Cerebrospinal fluid is the liquid around your brain and spinal cord. If a doctor thinks you have an illness that affects your nervous system, they might take a sample for testing.
The fluid is made by a group of cells, called the choroid plexus, that are deep inside your brain. Your body has about 150 milliliters of fluid -- roughly two-thirds of a cup.
As the colorless fluid goes around your brain and spinal cord, it cushions those organs, picks up needed supplies from your blood, and gets rid of waste products from brain cells.
Sometimes cerebrospinal fluid can have things in it that shouldn't be there, like bacteria or viruses that can attack your brain. With some illnesses, what's in that fluid can help your doctor figure out what's going on.
What Can It Tell Your Doctor?
A sample of cerebrospinal fluid can be an important clue. It can tell your doctor if you have one of a number of conditions, such as:
- Multiple sclerosis (when your body's immune system attacks your nerves) or other similar conditions known as autoimmune diseases
- Myelitis: inflammation of your spinal cord
- Encephalitis: inflammation of your brain cells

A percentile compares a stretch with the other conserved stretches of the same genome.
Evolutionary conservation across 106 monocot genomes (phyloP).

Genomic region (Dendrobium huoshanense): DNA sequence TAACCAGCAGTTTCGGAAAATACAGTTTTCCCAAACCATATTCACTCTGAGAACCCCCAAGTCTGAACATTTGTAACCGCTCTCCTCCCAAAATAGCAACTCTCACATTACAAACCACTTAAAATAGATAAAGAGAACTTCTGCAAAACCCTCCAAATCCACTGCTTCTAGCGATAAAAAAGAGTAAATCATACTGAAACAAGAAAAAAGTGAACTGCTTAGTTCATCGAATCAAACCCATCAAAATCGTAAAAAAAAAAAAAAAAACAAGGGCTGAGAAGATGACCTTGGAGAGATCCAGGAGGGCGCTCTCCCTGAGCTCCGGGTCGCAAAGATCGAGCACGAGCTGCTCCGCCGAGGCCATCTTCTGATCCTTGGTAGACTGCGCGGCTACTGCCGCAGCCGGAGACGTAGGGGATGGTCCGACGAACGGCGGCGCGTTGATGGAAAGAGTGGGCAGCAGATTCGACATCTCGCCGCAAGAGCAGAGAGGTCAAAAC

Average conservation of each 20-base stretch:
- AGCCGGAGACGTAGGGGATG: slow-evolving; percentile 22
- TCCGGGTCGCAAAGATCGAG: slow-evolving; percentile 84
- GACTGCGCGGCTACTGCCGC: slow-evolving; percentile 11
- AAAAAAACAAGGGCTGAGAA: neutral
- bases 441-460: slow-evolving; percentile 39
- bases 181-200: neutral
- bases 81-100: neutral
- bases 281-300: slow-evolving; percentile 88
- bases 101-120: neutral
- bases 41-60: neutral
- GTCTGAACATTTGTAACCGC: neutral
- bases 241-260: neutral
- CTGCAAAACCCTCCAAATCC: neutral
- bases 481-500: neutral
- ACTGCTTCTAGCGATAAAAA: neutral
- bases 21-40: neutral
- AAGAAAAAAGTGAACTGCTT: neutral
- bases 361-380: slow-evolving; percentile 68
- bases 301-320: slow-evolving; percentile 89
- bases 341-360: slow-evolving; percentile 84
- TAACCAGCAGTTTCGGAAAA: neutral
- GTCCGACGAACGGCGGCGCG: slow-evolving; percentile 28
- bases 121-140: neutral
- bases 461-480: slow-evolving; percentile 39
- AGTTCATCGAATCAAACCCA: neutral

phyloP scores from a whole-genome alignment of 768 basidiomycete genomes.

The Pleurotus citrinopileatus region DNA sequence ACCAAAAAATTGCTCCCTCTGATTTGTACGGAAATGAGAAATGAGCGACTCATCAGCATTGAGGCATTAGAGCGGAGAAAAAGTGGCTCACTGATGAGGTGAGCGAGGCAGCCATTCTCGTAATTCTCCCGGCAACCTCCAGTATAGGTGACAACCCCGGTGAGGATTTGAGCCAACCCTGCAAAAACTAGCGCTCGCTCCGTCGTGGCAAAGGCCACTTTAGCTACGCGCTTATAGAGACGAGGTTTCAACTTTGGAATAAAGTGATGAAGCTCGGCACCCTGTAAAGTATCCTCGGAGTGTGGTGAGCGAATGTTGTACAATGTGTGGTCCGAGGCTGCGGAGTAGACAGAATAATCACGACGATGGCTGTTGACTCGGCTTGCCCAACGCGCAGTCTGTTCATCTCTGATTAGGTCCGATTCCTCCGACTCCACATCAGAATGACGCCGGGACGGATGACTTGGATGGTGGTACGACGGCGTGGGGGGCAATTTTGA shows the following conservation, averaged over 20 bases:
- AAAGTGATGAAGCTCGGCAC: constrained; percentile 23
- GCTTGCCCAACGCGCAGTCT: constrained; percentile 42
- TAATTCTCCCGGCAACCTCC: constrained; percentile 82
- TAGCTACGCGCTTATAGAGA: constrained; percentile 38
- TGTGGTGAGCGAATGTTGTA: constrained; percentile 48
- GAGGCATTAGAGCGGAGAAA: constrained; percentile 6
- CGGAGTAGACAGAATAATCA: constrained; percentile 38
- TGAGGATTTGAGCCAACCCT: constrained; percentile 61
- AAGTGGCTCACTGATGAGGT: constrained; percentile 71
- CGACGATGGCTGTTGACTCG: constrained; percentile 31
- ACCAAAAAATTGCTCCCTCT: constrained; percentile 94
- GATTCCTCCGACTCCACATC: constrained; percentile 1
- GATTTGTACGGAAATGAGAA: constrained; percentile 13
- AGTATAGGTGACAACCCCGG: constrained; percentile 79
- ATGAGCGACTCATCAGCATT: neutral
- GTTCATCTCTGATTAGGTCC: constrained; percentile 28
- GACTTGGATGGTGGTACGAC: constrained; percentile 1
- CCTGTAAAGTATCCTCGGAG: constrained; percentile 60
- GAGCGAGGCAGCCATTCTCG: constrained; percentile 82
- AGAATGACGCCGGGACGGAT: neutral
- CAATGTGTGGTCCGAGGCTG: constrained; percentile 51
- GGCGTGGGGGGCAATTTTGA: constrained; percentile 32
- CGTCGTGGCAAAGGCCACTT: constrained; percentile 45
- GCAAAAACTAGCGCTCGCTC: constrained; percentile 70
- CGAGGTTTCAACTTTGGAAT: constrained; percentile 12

- Meningitis: inflammation of the thin tissues that cover and protect your brain and spinal cord. This usually is caused by an infection in the cerebrospinal fluid.
- A stroke or similar condition that causes bleeding around your brain
- Leukemia: a kind of blood cancer
How Is the Sample Taken?
Your doctor will use a procedure called a spinal tap or lumbar puncture. They'll take a sample of cerebrospinal fluid with a long, thin needle. You'll get a local anesthetic to numb the skin in the area, and the needle will go in between two of your vertebrae, the bones that surround your spinal cord and make up your spine. They'll take a tablespoon or two of the fluid for testing.
It usually takes about 45 minutes. You'll rest for a while afterward and may be told not to do anything strenuous for about a day. You may have a headache afterward, but tell your doctor if it lasts more than a few hours.
How Is the Sample Used?
What's in your cerebrospinal fluid can help your doctor identify or rule out various diseases.
- If you have high levels of a substance called immunoglobulin, which your body uses to fight disease, or other things related to your nerve cells, that could point to multiple sclerosis.
- If your doctor thinks you have Alzheimer's disease or another kind of dementia, certain types of proteins linked to the disease may be in the fluid.
- Discolored fluid might be a sign of a cerebral hemorrhage (bleeding in your brain) or stroke.
- Signs of bacterial or viral infection could tell your doctor you have an illness like meningitis or encephalitis.